It was as early as 1912 that the idea of this cable car was born in the mind of Alfred Cachat, owner of two large Chamonix hotels, Mont-Blanc and the Majestic.
Alfred Cachat imagined an “aerial funicular” which would link first the Planpraz hill, then the summit of Brévent, which is then a popular viewpoint, but accessible only by the “chimney of Brévent”, aerial passage, equipped with ramps which cross the last rocky barrier which gives access to the summit.
After many setbacks, Alfred Cachat gave up, and it was Édouard Pellerin, a promoter who got down to the project with André Rebuffel, a consulting engineer and prime contractor.
In 1920, work began and a first cabin was delivered in 1927 by the René Schmidt Chamonix workshops.
On July 30, 1928, the third cable car in France officially opened.
Tourists are then propelled at an altitude of 2,000 meters in a few minutes, while until then it was on the back of a mule that one reached Planpraz's viewpoint.
At the same time, opposite, the Glaciers cable car, which must lead to the Col du Midi, is facing multiple construction difficulties.
The Brévent summit, at 2,500 meters, became easily accessible
In 1930, the second section was opened, and the Brévent summit, at 2,500 meters above sea level, became the fashionable belvedere, where tourists flock to take advantage of the refreshment bar, facing a unique panorama, and the Mont -Blanc. And thanks to a daring range of 1,950 meters long and 500 meters in elevation, without any pylon, it was a real technological breakthrough for the time.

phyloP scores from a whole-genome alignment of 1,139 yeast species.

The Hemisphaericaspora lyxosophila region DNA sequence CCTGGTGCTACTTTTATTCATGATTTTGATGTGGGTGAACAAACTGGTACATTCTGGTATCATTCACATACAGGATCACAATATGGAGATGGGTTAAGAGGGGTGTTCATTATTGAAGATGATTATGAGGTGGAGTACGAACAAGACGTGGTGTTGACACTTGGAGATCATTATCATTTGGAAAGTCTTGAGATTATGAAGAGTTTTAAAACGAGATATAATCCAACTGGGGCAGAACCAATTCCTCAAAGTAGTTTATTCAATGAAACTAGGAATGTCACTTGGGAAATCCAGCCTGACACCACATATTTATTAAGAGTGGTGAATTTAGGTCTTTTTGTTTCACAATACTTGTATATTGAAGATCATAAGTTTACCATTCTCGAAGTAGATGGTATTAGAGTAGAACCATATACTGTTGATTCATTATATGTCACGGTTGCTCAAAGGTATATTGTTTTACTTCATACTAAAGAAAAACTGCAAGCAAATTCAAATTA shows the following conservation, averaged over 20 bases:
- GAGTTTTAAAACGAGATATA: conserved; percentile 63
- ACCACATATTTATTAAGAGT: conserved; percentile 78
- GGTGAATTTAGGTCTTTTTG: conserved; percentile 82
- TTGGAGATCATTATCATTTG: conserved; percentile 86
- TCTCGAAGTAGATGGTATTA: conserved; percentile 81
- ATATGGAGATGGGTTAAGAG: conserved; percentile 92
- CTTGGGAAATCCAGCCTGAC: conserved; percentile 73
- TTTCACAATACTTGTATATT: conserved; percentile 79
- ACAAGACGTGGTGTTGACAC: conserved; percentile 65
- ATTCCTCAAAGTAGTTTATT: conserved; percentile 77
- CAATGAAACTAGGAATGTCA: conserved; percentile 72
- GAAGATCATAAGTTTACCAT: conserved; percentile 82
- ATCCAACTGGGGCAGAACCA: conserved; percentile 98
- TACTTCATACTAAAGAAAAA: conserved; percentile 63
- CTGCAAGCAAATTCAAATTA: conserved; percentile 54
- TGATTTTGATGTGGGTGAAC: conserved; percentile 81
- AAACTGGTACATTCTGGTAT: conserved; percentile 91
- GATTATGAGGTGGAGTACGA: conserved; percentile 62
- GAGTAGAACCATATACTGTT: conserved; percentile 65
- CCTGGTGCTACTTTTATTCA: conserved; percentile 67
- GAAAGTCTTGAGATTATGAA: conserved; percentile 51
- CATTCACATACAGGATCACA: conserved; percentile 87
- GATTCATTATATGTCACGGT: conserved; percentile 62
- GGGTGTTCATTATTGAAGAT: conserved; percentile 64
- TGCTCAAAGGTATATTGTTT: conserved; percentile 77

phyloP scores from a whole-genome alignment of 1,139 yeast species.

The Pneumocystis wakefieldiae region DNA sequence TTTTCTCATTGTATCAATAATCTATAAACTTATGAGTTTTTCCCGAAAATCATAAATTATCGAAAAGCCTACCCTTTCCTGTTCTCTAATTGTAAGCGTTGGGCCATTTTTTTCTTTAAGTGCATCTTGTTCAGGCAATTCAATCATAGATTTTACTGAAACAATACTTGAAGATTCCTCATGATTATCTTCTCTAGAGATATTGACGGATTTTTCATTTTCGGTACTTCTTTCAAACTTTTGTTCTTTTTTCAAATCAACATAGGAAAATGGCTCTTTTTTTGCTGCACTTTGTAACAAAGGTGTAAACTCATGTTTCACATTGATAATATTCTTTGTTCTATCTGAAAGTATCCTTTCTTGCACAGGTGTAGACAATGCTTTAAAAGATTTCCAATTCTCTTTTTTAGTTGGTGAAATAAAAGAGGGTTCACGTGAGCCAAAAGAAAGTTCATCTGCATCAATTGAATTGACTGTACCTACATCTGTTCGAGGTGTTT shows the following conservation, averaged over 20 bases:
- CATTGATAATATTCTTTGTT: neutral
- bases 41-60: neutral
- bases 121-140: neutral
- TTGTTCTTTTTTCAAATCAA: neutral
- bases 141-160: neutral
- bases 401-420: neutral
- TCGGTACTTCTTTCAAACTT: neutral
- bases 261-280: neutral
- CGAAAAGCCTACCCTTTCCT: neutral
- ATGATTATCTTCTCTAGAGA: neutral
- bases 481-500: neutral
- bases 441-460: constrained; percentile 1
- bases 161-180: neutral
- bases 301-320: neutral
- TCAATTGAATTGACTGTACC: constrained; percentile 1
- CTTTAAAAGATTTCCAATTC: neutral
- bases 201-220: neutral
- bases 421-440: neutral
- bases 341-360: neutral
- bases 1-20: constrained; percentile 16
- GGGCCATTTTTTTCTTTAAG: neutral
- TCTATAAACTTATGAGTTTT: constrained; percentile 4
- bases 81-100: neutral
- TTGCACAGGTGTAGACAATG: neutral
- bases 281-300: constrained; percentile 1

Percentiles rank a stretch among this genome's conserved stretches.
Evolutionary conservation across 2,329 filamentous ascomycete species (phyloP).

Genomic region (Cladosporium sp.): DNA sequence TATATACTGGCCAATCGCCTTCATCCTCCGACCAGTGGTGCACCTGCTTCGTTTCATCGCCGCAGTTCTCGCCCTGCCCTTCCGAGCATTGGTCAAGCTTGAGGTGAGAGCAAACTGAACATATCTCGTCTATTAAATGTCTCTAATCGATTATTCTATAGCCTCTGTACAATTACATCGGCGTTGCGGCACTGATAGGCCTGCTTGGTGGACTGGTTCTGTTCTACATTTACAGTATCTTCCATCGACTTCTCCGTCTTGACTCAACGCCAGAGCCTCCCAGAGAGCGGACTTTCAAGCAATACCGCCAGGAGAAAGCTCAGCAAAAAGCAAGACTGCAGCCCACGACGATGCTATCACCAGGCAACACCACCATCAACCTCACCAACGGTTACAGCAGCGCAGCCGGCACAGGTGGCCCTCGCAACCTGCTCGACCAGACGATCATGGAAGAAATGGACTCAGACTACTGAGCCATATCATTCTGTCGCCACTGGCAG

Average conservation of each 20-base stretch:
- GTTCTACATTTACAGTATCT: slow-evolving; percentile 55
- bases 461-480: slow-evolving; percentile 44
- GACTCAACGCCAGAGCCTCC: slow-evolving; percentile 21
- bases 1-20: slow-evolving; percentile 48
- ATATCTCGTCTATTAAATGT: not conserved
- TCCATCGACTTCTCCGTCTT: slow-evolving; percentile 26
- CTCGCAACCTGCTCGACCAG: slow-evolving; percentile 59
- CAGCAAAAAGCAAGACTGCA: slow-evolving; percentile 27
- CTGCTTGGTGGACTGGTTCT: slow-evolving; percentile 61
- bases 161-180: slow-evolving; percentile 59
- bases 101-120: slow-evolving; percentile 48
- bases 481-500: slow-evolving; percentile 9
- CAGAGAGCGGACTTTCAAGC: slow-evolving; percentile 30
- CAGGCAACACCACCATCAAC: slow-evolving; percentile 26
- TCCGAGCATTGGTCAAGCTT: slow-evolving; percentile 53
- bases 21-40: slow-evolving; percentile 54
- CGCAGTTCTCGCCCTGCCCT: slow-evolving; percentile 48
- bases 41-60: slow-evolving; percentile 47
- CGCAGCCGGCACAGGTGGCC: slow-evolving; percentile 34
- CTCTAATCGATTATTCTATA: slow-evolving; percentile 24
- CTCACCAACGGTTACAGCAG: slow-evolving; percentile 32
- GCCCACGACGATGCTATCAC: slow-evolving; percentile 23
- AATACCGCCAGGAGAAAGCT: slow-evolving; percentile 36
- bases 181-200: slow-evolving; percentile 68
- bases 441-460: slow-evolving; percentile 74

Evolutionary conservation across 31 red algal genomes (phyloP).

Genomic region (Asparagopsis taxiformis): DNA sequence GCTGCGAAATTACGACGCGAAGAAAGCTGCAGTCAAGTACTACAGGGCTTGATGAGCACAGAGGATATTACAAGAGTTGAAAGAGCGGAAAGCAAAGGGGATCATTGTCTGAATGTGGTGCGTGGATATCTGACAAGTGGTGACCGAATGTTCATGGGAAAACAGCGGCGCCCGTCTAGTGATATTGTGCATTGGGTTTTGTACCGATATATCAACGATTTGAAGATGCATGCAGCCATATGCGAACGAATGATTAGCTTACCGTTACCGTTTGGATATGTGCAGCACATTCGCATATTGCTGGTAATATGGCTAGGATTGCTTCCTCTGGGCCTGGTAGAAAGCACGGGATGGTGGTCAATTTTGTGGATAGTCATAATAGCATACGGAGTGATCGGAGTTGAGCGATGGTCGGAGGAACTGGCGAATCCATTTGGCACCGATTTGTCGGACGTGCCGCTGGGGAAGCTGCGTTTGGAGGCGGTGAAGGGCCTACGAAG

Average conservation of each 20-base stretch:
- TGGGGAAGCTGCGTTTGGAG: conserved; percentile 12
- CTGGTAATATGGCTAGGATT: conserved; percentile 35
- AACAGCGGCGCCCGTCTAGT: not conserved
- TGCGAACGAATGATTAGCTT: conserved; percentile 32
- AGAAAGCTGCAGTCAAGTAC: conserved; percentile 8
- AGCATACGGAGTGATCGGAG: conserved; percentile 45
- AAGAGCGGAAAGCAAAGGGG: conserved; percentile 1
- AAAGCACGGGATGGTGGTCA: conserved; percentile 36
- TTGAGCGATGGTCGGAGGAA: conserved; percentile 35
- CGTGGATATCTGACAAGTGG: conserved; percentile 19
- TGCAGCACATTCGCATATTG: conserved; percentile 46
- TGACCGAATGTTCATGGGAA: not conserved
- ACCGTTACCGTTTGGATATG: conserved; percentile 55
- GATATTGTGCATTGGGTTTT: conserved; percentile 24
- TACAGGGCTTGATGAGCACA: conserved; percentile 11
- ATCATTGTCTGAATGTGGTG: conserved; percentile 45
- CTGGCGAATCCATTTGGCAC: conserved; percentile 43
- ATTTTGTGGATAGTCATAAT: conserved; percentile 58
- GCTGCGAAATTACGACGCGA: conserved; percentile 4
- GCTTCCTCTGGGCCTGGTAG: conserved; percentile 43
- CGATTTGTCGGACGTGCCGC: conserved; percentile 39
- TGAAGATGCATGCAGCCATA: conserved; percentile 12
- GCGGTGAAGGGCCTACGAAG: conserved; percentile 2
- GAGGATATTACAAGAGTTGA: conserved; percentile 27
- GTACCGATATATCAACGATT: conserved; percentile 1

Then skiing took off, and Brévent became the starting point for dizzying and unprecedented descents, from what will become its ski area, particularly the famous track “Charles-Bozon”, and its 1,500 meters of a drop to Chamonix.
Modernization of the cable car
After 57 years of good and loyal service, in 1979, it was the arrival of a brand new model of cable transport built by the Isérois Montaz-Mautino, a gondola on the first section to Planpraz, with a flux of 1,330 people per hour and a duration of seven minutes per travel, which is a lot, compared with the 150 people per hour of the first cable car.
In 1988, new modernizations, total redesign of stations, and new equipment, with two cabins with 60 seats on the second section.
In 2008, a new modernization project eliminated the departure station, as well as the original concrete pylons, which would cause some debate as to the need to preserve these vestiges of the past.
New cabins are installed, and the ski lift continues its mission, well anchored in Chamoniarde tourist history.